Photo: Mark Gurney/Smithsonian
It's been a little over a week since the world was introduced to the olinguito, the world's most recently-described carnivore and the first mammalian carnivore discovered in the Americas in 35 years. The discovery has made an international superstar out of the teddy bear-like, previously-neglected species.
But the discovery has also placed a bit of an increased spotlight on taxonomy in general and the team behind the study. By now you've probably heard that the National Zoo once had an olinguito, and numerous samples have turned up in museum collections, and the new species—which has obviously been doing its thing all this time—has highlighted the essential question of taxonomy: When do we call a species its own?
The Smithsonian's Kristofer Helgen spearheaded the project, but he got plenty of help from Ecuadorian mammologist Miguel Pinto, who happened to be in Quito to announce the discovery of the little guy, on break from his studies at New York's American Museum of Natutral History, where he's studying comparative genomics. I tracked him down in Quito to talk about olinguitos, taxonomy, and his previous work trying to discover a new type of North American bear.
Motherboard: Tell me how you originally got involved with this project.
Miguel Pinto: Kristofer Helgen at the Smithsonian Institute started with the idea of doing a taxonomic review of olingos because it was a poorly established group. We didn't know how many species there were. There were five different names assigned them, but many of those were from the same mountain range in Costa Rica, and there were only a couple specimens for each of those available names. It was dubious. It seemed like all of the olingos could have been from the same species.
So we started with those specimens and realized there were two groups of olingos: There was a group of large olingos and then there were smaller ones that didn't have any reference in the literature. They didn't have any names, and it was clear at that point that those specimens were completely different and deserved species status.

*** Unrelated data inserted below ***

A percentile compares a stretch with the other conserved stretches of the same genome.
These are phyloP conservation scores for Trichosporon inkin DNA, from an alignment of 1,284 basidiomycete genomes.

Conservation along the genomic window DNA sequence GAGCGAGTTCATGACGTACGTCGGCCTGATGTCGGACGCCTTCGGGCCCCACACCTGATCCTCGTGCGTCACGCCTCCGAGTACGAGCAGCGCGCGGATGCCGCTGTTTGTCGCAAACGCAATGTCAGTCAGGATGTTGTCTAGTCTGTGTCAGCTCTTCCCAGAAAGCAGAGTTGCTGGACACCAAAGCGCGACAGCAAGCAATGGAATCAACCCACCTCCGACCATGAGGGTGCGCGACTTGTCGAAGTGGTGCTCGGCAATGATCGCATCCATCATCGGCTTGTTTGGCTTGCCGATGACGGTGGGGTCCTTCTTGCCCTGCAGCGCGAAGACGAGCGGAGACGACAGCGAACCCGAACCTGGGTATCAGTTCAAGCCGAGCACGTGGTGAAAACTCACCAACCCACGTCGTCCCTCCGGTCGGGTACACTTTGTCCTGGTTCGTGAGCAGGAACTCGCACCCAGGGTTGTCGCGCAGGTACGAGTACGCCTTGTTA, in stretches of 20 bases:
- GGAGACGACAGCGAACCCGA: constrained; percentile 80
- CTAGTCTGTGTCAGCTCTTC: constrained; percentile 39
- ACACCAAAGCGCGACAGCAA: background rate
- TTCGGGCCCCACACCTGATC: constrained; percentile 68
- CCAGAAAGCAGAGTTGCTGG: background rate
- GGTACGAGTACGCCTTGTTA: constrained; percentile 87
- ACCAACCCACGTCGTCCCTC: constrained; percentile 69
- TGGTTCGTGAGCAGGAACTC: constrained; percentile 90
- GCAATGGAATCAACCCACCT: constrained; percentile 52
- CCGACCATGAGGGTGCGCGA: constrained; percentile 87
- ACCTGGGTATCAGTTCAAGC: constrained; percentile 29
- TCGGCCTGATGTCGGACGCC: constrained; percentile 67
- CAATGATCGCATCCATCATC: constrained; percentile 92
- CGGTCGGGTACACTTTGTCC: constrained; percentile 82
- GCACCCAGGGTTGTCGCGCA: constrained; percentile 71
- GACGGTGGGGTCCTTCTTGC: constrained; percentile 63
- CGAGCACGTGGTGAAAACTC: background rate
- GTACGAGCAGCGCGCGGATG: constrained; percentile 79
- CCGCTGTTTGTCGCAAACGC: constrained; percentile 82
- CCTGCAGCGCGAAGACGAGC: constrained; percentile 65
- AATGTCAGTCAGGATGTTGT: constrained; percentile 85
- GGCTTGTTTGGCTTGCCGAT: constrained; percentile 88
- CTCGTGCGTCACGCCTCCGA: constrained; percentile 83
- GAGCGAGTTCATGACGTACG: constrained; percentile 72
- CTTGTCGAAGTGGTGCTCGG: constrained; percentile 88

Kris could have gone ahead and done the description based on museum specimens and it would have been totally fine, but he wanted more evidence. He wanted DNA evidence and he also wanted to see what the current status of the population was to make the paper strong. He got the idea to do a field expedition to see if we could find these.
That's where you came in?
Yes, this was the end of 2004.
What was your expertise at the time that made Kris seek you out?
At the moment I was finishing my undergrad at the Universidad Catolica here in Quito. Some months before that i was doing an internship at the Smithsonian in Washington, DC. I met Kris there and he knew I would be a good contact for the expeditions in Ecuador.
I did the spearhead expeditions to different sites in the western side of the Andes. I went to the Otonga Forest with a big spotlight and a video camera.
Did you expect to find them at that point or was that just a shot in the dark?
I believed it was going to be hard. But the first night I was in Otonga, I found it. I took a very short walk by the forest and I started listening to these animals. I believed they were kinkajous. I saw this little thing jumping from branch to branch on the tree. I took short few seconds of video, and that was enough for me to see it was an olinguito. It has these faint rings around the tail, and I was comfortable it was an olinguito, so we decided to look there.
With my good luck I saw it. That was pretty cool to get it on the first day.
How did you decide the Otonga Forest would be a good place to look for olingos? Were there records of olingos there?
There were actually no records of olingos there. However, all these animals of the night animals have been called here in Ecuador "tutomonos," which means "night monkeys." In that group there's kinkajous, olingos, and some small monkeys. People go with a flashlight in the trees and all they see are these bright eyes. They make these loud noises and people cannot differentiate the noises and they know they eat fruits, so they call all of them tutomonos.
The records from Otonga Forest suggested there'd be kinkajous. But still, because it was a cloud forest and we know cloud forest are a good habitat for olinguitos, we looked there. There are other localities nearby where several decades ago people collected olinguitos for museums. We knew that these cloud forests would be a decent habitat. With my good luck I saw it. That was pretty cool to get it on the first day.
Ecuador's Otonga Forest, where the olinguito was discovered. Photo: Fundacion Otonga.
Where else did you look?